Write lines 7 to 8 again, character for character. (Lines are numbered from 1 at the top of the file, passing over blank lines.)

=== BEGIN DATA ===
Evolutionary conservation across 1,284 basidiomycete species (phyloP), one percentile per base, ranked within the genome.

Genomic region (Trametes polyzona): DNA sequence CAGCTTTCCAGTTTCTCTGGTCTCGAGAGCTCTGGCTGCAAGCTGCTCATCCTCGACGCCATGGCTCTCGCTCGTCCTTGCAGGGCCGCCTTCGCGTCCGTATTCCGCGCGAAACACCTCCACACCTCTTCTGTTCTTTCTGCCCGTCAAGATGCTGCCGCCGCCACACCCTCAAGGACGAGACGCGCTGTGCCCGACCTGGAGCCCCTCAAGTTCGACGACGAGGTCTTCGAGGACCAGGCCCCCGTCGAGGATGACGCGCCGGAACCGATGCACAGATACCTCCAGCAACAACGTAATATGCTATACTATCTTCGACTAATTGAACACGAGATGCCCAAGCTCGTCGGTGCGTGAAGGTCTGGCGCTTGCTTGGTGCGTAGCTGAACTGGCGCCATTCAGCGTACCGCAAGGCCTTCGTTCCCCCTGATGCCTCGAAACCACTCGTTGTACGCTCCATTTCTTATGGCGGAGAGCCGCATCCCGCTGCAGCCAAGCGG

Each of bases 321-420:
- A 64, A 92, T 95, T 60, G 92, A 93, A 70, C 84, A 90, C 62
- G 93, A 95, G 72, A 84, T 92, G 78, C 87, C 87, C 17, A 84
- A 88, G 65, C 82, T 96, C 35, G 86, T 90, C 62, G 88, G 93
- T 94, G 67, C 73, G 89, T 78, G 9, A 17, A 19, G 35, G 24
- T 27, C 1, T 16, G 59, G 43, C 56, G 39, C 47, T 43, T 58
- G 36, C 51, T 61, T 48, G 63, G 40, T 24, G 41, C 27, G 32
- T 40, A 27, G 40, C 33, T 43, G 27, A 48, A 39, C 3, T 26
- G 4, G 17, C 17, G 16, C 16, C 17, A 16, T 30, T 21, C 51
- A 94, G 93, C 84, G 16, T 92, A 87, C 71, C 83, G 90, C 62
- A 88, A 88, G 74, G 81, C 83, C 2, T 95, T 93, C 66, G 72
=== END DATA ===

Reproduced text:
- T 94, G 67, C 73, G 89, T 78, G 9, A 17, A 19, G 35, G 24
- T 27, C 1, T 16, G 59, G 43, C 56, G 39, C 47, T 43, T 58